The High Growth Job Training Initiative (HGJTI) was a national grant program administered by the U.S. Department of Labor (DOL), Employment and Training Administration (ETA). Between 2001 and 2007, more than 160 grants were awarded to establish industry-focused job training and related projects designed to meet the industry's workforce challenges. This report is the third and final in a series from the national evaluation of the HGJTI conducted by the Urban Institute, the Institute for Policy Studies at Johns Hopkins University, and Capital Research Corporation. This report documents the national initiative, describes the structure and implementation of projects by selected grantees, and provides nonexperimental analysis of the early impacts of job training in selected HGJTI-funded programs. The analysis relies on a review of grant applications and quarterly reports; visits to nine selected grantee sites; data collected from grantee training programs; quarterly earnings data from state unemployment insurance wage records; and administrative data from state and local public workforce system agencies. (Author abstract)

     

  • Individual Author: Vogel, Lisa Klein; Fung, Nickie; Bradley, M. C.
    Reference Type: Report
    Year: 2017

    This brief discusses how 7 of the 12 Phase I grantees who were not awarded Phase II grants are working to sustain efforts in their community to prevent homelessness based on the planning accomplished during Phase I. Sustainability efforts were discussed in individual phone calls with the Phase I project director and/or project manager in November and December 2015, as most Phase I grantees were preparing to submit their final Phase I grant report. (Author summary)

     

    This brief discusses how 7 of the 12 Phase I grantees who were not awarded Phase II grants are working to sustain efforts in their community to prevent homelessness based on the planning accomplished during Phase I. Sustainability efforts were discussed in individual phone calls with the Phase I project director and/or project manager in November and December 2015, as most Phase I grantees were preparing to submit their final Phase I grant report. (Author summary)

     

  • Individual Author: Stagner, Matthew; Vogel, Lisa Klein; Knas, Emily; Fung, Nickie; Worthington, Julie; Bradley, M. C.; D'Angelo, Angela; Gothro, Andrew; Powers, Courtney
    Reference Type: Report
    Year: 2017

    Youth and young adults with child welfare involvement face significant challenges in their transition to adulthood—challenges that increase their risk of becoming homeless. Evidence on “what works” for youth in foster care or young adults formerly in foster care is limited (Courtney et al. 2007). To expand this evidence base, the Children’s Bureau (CB) within the Administration for Children and Families (ACF) developed a multi-phase grant initiative for planning, implementing, and evaluating comprehensive service models intended to prevent homelessness among youth and young adults with child welfare involvement. The funding opportunity announcement (FOA) for the first phase of this initiative was called “Planning Grants to Develop a Model Intervention for Youth/Young Adults with Child Welfare Involvement At Risk of Homelessness” (Phase I).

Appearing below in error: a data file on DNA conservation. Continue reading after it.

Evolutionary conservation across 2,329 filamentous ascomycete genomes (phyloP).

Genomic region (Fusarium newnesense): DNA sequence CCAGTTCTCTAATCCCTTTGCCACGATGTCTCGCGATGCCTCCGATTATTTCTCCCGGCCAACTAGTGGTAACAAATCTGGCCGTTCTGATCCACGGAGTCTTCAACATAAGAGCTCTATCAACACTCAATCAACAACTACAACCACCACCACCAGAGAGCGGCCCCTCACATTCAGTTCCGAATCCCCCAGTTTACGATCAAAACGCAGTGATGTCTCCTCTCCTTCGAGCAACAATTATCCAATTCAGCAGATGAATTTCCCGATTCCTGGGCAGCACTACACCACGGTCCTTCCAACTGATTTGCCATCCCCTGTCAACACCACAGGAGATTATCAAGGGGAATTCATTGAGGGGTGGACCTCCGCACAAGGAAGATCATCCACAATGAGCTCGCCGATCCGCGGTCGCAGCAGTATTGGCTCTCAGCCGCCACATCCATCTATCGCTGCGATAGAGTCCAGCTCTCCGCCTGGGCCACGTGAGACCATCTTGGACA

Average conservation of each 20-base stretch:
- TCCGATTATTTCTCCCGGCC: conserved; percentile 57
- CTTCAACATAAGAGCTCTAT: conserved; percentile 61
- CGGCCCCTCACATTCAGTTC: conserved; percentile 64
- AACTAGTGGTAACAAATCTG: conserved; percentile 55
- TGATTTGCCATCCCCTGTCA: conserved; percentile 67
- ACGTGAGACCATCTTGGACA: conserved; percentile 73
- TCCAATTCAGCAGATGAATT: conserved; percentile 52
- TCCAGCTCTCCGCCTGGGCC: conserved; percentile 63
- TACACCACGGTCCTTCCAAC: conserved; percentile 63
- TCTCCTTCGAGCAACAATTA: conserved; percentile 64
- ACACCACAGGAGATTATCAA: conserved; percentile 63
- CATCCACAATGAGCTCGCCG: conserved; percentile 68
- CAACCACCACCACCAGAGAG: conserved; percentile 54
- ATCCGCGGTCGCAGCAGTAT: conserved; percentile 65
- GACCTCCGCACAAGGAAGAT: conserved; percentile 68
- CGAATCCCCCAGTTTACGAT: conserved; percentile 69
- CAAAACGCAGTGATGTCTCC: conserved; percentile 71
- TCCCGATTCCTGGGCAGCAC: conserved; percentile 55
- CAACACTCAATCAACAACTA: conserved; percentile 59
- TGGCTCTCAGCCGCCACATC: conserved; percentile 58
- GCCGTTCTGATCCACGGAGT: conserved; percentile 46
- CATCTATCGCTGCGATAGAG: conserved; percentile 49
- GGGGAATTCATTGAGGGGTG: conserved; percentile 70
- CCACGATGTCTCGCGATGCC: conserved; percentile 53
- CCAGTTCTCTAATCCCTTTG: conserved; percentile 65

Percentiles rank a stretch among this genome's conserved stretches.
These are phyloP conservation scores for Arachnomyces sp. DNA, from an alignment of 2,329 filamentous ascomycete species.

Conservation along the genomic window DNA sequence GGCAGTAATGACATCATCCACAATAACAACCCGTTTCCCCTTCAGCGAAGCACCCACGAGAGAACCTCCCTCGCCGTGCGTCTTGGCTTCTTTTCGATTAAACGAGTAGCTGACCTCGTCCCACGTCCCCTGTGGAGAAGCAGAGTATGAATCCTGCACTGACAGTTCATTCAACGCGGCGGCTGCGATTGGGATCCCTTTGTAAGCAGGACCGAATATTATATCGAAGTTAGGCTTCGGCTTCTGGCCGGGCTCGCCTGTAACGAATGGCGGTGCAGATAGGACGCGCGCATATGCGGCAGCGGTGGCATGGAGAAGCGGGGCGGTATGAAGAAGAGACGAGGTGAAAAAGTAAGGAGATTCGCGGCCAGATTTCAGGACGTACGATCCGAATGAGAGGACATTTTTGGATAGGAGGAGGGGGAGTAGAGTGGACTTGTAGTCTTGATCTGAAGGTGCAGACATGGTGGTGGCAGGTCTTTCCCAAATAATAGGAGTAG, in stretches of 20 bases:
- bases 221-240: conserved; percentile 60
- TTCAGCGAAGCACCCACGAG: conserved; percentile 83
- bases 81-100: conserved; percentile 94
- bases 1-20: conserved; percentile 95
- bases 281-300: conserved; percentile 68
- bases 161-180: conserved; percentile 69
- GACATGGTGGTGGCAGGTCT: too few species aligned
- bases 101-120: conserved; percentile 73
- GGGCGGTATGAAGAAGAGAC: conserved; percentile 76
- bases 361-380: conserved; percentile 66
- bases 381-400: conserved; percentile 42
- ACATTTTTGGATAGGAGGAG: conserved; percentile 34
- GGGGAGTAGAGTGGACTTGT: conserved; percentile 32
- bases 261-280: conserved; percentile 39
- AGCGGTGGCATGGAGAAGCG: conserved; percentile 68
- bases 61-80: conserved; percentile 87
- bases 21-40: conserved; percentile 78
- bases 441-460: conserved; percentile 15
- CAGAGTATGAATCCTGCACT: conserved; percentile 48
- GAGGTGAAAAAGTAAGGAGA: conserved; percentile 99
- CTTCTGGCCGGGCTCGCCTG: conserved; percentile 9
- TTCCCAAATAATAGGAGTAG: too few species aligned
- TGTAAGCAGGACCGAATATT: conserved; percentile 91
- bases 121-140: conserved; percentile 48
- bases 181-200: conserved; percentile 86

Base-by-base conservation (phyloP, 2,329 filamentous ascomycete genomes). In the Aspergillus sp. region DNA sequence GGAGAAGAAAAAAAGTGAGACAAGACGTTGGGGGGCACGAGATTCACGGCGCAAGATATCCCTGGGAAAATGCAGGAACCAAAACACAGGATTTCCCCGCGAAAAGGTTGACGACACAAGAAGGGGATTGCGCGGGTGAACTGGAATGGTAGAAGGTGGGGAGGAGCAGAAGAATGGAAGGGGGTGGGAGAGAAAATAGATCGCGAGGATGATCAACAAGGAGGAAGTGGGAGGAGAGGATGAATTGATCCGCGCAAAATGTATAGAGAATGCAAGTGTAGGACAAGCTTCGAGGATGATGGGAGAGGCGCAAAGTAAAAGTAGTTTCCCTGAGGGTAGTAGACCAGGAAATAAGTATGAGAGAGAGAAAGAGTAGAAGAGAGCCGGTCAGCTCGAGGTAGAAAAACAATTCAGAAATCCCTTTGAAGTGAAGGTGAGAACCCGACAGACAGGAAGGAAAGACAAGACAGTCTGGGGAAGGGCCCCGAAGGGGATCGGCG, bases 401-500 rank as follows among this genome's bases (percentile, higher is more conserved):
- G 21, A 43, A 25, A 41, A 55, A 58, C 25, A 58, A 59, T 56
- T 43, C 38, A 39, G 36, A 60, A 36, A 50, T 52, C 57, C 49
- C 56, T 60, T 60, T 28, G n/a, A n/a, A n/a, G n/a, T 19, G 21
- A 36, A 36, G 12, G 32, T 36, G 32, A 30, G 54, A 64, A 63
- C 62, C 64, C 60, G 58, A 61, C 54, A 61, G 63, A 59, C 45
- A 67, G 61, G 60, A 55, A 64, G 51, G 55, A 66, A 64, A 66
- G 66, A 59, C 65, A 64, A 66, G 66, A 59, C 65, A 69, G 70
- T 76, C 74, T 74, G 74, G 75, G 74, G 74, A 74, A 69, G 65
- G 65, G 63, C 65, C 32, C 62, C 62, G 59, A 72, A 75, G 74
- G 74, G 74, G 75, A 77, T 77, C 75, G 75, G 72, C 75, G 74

In September 2013, the start of the first phase, CB awarded 18 two-year planning grants, each worth up to $360,000 per year. Grantees were to focus on three populations: (1) adolescents who enter foster care between 14 and 17, (2) young...

    Youth and young adults with child welfare involvement face significant challenges in their transition to adulthood—challenges that increase their risk of becoming homeless. Evidence on “what works” for youth in foster care or young adults formerly in foster care is limited (Courtney et al. 2007). To expand this evidence base, the Children’s Bureau (CB) within the Administration for Children and Families (ACF) developed a multi-phase grant initiative for planning, implementing, and evaluating comprehensive service models intended to prevent homelessness among youth and young adults with child welfare involvement. The funding opportunity announcement (FOA) for the first phase of this initiative was called “Planning Grants to Develop a Model Intervention for Youth/Young Adults with Child Welfare Involvement At Risk of Homelessness” (Phase I).

    In September 2013, the start of the first phase, CB awarded 18 two-year planning grants, each worth up to $360,000 per year. Grantees were to focus on three populations: (1) adolescents who enter foster care between 14 and 17, (2) young adults aging out of foster care, and (3) homeless youth/young adults with foster care histories up to 21.

    The focus of this report is a process study of Phase I. The report documents the activities and progress grantees made over the course of the planning period. (Edited author executive summary)